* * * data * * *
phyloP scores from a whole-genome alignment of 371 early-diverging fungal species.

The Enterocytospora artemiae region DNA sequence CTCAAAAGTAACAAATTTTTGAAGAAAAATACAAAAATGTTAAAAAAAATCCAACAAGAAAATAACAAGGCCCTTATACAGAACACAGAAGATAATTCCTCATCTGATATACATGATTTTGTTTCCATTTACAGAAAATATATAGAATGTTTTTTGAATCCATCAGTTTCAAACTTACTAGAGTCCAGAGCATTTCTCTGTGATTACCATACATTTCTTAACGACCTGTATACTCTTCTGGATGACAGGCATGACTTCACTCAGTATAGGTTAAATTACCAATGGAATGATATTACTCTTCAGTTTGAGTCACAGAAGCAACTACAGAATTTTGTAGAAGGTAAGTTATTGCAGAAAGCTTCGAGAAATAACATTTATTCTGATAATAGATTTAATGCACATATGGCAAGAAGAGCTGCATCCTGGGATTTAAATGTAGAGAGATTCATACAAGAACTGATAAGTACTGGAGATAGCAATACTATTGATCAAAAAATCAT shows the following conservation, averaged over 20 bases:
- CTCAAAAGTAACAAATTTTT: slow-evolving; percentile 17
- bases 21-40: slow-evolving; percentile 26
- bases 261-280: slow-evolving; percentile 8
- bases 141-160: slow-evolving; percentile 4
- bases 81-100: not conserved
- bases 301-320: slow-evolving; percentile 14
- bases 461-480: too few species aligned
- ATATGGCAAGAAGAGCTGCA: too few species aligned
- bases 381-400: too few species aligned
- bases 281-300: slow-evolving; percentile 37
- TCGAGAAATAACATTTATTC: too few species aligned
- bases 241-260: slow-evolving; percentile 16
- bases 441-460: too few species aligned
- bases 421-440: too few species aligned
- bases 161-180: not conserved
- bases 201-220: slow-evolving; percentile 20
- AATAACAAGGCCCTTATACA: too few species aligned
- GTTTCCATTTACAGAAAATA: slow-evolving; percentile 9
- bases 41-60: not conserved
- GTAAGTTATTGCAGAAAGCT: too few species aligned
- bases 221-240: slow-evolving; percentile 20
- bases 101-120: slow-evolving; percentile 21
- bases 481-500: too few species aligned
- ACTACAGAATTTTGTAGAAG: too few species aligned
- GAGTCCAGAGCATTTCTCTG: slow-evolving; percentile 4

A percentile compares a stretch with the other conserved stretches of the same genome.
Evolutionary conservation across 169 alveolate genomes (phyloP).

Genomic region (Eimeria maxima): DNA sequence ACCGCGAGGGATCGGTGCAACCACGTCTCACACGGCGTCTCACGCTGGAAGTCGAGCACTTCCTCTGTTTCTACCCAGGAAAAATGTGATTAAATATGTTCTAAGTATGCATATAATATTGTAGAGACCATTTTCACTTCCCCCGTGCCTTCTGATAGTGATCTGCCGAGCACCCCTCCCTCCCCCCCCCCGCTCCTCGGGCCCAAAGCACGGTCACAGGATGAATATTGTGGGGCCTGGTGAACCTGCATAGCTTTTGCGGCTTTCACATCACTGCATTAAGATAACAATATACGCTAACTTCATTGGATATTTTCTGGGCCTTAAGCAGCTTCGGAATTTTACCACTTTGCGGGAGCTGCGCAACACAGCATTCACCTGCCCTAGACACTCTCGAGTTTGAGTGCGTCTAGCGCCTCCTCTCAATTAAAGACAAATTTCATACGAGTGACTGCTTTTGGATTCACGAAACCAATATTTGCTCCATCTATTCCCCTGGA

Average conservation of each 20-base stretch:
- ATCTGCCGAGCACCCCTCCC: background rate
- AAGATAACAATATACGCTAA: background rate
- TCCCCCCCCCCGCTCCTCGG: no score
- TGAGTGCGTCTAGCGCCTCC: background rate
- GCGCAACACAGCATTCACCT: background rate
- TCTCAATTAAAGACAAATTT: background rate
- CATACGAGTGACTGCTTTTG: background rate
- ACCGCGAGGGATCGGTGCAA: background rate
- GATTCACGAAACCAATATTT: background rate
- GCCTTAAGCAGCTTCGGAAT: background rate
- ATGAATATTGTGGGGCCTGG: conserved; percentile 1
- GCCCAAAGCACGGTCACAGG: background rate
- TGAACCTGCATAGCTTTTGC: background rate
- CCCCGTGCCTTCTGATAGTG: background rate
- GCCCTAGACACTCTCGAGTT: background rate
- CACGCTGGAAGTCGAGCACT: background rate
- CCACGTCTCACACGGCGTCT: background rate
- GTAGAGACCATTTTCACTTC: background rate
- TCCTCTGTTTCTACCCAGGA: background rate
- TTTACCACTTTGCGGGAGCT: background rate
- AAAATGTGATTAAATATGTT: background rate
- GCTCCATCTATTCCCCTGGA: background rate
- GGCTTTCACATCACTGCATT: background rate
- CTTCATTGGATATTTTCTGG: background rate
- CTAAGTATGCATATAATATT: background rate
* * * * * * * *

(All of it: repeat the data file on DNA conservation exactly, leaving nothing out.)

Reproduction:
phyloP scores from a whole-genome alignment of 371 early-diverging fungal species.

The Enterocytospora artemiae region DNA sequence CTCAAAAGTAACAAATTTTTGAAGAAAAATACAAAAATGTTAAAAAAAATCCAACAAGAAAATAACAAGGCCCTTATACAGAACACAGAAGATAATTCCTCATCTGATATACATGATTTTGTTTCCATTTACAGAAAATATATAGAATGTTTTTTGAATCCATCAGTTTCAAACTTACTAGAGTCCAGAGCATTTCTCTGTGATTACCATACATTTCTTAACGACCTGTATACTCTTCTGGATGACAGGCATGACTTCACTCAGTATAGGTTAAATTACCAATGGAATGATATTACTCTTCAGTTTGAGTCACAGAAGCAACTACAGAATTTTGTAGAAGGTAAGTTATTGCAGAAAGCTTCGAGAAATAACATTTATTCTGATAATAGATTTAATGCACATATGGCAAGAAGAGCTGCATCCTGGGATTTAAATGTAGAGAGATTCATACAAGAACTGATAAGTACTGGAGATAGCAATACTATTGATCAAAAAATCAT shows the following conservation, averaged over 20 bases:
- CTCAAAAGTAACAAATTTTT: slow-evolving; percentile 17
- bases 21-40: slow-evolving; percentile 26
- bases 261-280: slow-evolving; percentile 8
- bases 141-160: slow-evolving; percentile 4
- bases 81-100: not conserved
- bases 301-320: slow-evolving; percentile 14
- bases 461-480: too few species aligned
- ATATGGCAAGAAGAGCTGCA: too few species aligned
- bases 381-400: too few species aligned
- bases 281-300: slow-evolving; percentile 37
- TCGAGAAATAACATTTATTC: too few species aligned
- bases 241-260: slow-evolving; percentile 16
- bases 441-460: too few species aligned
- bases 421-440: too few species aligned
- bases 161-180: not conserved
- bases 201-220: slow-evolving; percentile 20
- AATAACAAGGCCCTTATACA: too few species aligned
- GTTTCCATTTACAGAAAATA: slow-evolving; percentile 9
- bases 41-60: not conserved
- GTAAGTTATTGCAGAAAGCT: too few species aligned
- bases 221-240: slow-evolving; percentile 20
- bases 101-120: slow-evolving; percentile 21
- bases 481-500: too few species aligned
- ACTACAGAATTTTGTAGAAG: too few species aligned
- GAGTCCAGAGCATTTCTCTG: slow-evolving; percentile 4

A percentile compares a stretch with the other conserved stretches of the same genome.
Evolutionary conservation across 169 alveolate genomes (phyloP).

Genomic region (Eimeria maxima): DNA sequence ACCGCGAGGGATCGGTGCAACCACGTCTCACACGGCGTCTCACGCTGGAAGTCGAGCACTTCCTCTGTTTCTACCCAGGAAAAATGTGATTAAATATGTTCTAAGTATGCATATAATATTGTAGAGACCATTTTCACTTCCCCCGTGCCTTCTGATAGTGATCTGCCGAGCACCCCTCCCTCCCCCCCCCCGCTCCTCGGGCCCAAAGCACGGTCACAGGATGAATATTGTGGGGCCTGGTGAACCTGCATAGCTTTTGCGGCTTTCACATCACTGCATTAAGATAACAATATACGCTAACTTCATTGGATATTTTCTGGGCCTTAAGCAGCTTCGGAATTTTACCACTTTGCGGGAGCTGCGCAACACAGCATTCACCTGCCCTAGACACTCTCGAGTTTGAGTGCGTCTAGCGCCTCCTCTCAATTAAAGACAAATTTCATACGAGTGACTGCTTTTGGATTCACGAAACCAATATTTGCTCCATCTATTCCCCTGGA

Average conservation of each 20-base stretch:
- ATCTGCCGAGCACCCCTCCC: background rate
- AAGATAACAATATACGCTAA: background rate
- TCCCCCCCCCCGCTCCTCGG: no score
- TGAGTGCGTCTAGCGCCTCC: background rate
- GCGCAACACAGCATTCACCT: background rate
- TCTCAATTAAAGACAAATTT: background rate
- CATACGAGTGACTGCTTTTG: background rate
- ACCGCGAGGGATCGGTGCAA: background rate
- GATTCACGAAACCAATATTT: background rate
- GCCTTAAGCAGCTTCGGAAT: background rate
- ATGAATATTGTGGGGCCTGG: conserved; percentile 1
- GCCCAAAGCACGGTCACAGG: background rate
- TGAACCTGCATAGCTTTTGC: background rate
- CCCCGTGCCTTCTGATAGTG: background rate
- GCCCTAGACACTCTCGAGTT: background rate
- CACGCTGGAAGTCGAGCACT: background rate
- CCACGTCTCACACGGCGTCT: background rate
- GTAGAGACCATTTTCACTTC: background rate
- TCCTCTGTTTCTACCCAGGA: background rate
- TTTACCACTTTGCGGGAGCT: background rate
- AAAATGTGATTAAATATGTT: background rate
- GCTCCATCTATTCCCCTGGA: background rate
- GGCTTTCACATCACTGCATT: background rate
- CTTCATTGGATATTTTCTGG: background rate
- CTAAGTATGCATATAATATT: background rate